Thursday, May 10, 2012
Thursday's This and That
Links and Resources
Do you write to express or write to impress? Author Bernadette Pajer shares her thoughts on this topic over at Chuck Sambuchino's blog. I think her advice, particularly in the area of writer's block, can be liberating - see if you agree.
Here's the answer to the question that's been on many writer's minds - Do you italicize internal dialogue? Deareditor.com has info on this and other interesting topics, like how to obtain height in your dialogue or how to get back on track after an editor calls you an idiot. There's a little something for every writer, check them out!
Looking for freelance work? The Freelance Writing Jobs site might be of help. While there, check out their assortment of helpful articles, writing tips, and business help. Click here for more info.
The wait is over! The Emotion Thesaurus by Angela Ackerman and Becca Puglisi will be released next week! Angela and Becca blog over at The Bookshelf Muse and offer wonderful writing insight in their posts. They compiled a book with their great writerly advice; I expect it will be a must have for every writer's library. Can't wait to pick up a copy! If you aren't already following their blog, I highly recommend that you do so.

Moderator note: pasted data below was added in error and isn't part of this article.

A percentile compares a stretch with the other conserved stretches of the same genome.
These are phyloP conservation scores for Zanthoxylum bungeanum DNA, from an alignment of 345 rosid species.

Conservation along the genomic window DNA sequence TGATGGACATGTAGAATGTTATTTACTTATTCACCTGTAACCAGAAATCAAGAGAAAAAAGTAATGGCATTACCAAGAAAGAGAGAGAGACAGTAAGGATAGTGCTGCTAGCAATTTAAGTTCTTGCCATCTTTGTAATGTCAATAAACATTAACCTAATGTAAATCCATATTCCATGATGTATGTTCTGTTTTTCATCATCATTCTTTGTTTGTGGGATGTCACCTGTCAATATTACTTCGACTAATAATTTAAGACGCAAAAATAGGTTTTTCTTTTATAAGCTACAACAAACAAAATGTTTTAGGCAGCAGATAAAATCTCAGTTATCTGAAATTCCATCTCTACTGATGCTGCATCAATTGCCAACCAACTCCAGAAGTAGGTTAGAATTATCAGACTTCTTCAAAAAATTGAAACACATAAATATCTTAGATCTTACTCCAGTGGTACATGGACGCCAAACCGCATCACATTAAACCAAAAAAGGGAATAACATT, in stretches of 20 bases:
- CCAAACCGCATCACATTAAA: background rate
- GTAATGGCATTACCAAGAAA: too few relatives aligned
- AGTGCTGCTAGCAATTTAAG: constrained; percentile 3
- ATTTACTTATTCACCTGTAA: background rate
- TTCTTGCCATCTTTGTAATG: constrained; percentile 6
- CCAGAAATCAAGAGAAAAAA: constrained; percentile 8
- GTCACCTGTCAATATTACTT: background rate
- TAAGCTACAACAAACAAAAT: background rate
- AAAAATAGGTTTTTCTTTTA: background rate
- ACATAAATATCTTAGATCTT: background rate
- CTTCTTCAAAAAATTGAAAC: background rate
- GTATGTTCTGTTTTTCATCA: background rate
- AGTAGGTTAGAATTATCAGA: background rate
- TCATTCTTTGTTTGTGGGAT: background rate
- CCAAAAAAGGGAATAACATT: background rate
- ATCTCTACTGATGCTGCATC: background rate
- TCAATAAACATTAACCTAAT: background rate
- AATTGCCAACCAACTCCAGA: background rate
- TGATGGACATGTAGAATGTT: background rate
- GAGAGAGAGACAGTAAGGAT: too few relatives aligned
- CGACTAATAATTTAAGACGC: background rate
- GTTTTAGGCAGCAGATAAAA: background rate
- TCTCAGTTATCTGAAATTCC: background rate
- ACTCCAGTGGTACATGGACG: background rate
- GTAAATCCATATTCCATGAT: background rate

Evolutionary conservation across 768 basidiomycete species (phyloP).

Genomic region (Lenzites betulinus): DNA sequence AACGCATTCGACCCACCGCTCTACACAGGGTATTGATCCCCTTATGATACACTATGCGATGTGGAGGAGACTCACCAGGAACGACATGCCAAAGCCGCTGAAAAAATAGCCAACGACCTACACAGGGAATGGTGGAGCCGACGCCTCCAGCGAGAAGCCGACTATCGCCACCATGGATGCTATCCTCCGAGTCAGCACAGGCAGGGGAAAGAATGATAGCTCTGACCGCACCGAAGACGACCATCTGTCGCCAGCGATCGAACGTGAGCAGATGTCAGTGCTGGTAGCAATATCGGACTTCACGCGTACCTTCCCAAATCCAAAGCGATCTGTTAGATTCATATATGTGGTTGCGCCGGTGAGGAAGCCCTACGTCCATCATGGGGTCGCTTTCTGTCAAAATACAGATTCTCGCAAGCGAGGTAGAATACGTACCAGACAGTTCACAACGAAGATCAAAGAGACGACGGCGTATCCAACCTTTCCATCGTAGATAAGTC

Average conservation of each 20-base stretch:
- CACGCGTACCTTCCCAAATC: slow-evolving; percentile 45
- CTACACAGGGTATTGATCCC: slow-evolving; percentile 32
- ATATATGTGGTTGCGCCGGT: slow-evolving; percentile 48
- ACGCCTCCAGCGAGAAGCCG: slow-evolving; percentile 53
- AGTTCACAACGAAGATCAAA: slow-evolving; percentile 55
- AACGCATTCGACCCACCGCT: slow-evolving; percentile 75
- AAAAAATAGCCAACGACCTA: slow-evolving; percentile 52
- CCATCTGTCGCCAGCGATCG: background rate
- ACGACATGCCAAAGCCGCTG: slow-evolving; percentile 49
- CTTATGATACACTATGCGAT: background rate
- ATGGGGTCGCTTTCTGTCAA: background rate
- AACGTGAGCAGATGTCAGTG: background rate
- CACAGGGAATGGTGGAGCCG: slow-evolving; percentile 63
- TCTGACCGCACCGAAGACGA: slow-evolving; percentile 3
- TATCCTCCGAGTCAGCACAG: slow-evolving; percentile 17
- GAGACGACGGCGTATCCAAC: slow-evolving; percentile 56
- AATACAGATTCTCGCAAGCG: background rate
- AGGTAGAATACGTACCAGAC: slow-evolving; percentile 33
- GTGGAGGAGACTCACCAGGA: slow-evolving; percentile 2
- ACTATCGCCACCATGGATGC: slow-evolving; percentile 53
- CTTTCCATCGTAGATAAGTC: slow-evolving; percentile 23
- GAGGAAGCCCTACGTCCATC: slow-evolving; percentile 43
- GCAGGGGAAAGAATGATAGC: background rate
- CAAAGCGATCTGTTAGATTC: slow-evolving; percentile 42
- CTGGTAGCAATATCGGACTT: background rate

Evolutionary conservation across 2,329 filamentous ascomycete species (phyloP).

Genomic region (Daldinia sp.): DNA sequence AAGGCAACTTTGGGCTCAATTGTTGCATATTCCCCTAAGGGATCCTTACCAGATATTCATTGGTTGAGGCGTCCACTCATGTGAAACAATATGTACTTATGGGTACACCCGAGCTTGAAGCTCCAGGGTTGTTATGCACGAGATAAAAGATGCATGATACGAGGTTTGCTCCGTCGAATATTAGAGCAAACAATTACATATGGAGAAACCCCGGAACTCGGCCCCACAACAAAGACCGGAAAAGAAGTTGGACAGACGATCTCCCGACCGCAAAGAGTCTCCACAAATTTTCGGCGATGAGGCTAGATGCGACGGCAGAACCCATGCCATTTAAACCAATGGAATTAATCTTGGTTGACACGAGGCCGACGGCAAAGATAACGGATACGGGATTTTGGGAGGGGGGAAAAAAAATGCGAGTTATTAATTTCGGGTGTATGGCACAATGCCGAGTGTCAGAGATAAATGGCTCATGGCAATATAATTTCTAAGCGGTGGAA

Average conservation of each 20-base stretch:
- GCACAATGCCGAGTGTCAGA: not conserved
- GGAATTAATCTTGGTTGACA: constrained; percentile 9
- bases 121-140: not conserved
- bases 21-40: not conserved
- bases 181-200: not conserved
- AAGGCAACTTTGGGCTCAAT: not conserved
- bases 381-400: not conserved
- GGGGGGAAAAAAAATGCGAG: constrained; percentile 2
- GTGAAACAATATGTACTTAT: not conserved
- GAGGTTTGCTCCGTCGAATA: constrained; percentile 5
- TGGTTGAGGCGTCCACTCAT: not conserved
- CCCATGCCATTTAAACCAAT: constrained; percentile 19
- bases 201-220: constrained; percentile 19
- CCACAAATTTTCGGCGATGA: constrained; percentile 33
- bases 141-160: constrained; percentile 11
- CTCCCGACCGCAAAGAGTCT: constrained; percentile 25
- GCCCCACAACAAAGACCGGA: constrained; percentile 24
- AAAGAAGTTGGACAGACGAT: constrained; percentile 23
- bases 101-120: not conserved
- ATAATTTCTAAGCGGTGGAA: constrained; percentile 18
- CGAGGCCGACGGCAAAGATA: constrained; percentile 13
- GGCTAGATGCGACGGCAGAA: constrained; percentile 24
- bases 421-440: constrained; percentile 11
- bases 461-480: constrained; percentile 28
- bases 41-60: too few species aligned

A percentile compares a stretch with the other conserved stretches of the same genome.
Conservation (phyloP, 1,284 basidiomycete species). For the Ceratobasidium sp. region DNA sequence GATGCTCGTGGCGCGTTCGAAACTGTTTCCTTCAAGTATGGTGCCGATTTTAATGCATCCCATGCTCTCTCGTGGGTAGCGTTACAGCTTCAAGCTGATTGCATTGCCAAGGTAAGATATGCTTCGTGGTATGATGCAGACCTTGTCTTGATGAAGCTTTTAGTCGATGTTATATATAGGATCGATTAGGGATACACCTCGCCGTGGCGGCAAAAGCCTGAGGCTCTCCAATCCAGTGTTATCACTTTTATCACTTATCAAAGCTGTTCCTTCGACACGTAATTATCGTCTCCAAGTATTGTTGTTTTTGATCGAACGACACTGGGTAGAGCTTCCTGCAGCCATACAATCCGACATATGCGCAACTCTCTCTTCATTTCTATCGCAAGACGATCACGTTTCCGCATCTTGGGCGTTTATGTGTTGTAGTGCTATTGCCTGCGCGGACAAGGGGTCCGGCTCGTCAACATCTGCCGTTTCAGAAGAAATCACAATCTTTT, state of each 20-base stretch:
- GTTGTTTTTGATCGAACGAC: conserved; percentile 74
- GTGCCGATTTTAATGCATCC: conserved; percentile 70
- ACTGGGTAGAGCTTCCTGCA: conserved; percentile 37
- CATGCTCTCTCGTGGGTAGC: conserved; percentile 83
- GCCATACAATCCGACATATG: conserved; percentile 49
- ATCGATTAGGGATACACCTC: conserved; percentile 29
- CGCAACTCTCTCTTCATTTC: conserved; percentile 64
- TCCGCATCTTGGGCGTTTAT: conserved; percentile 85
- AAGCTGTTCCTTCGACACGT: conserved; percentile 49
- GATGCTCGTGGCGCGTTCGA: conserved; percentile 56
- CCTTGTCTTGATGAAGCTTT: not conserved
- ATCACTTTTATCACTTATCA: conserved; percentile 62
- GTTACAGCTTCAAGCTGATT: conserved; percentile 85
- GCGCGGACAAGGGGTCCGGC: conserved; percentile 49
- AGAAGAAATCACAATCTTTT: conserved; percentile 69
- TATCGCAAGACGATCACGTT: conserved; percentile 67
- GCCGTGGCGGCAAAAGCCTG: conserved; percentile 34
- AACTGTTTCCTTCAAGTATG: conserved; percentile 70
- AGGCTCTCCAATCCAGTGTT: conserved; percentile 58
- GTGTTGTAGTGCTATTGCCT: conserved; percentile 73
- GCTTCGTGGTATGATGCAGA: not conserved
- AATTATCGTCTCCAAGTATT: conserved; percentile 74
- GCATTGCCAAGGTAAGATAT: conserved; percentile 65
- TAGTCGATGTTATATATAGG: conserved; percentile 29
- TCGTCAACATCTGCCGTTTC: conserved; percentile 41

Lessons From the Tree House by Carol Alexander
After her sons built a tree house, Carol Alexander realized that they didn't just get a tree house in the bargain, they gained important life skills too. Spurred on by the sobering statistics that most children spend only 30 minutes of outdoor free play each week, she decided to review the process, document it, and share the steps in this new ebook. I'm glad she did, for the result is a wonderful, hands on guide for parents and children of all ages.
Carol divides the procedure into three steps, the design, building, and enjoyment phases. Each phase is broken down further into subjects such as mathematics, computer skills, drawing, science, writing, and even public speaking. The hands on lessons provide a plan for all ages that can be used as is, or tailored further to suit more specific needs and interests. The target audience is the homeschool family, but this would be a great resource for other groups such as 4H or scouts.
In addition to providing suggested books and links, Carol includes quotes from students and parents. I thought this was a great addition to highlight various aspects of the project. Illustrations, photos, vocabulary lists, and even grid paper that can be reproduced are also tucked into this handy guide.
Carol's newest ebook is, in my opinion, another winner. It is exactly the type of resource I would have used when homeschooling my three children. I'll have to keep it in mind for the grandkids!
Carol is also the author of Lessons From the Hen House and Lessons From the Seed Catalog and can be found at her blog, Everything Home With Carol.
Run across any good links lately? What are you up to this weekend?
Photo credit: Stock Exchange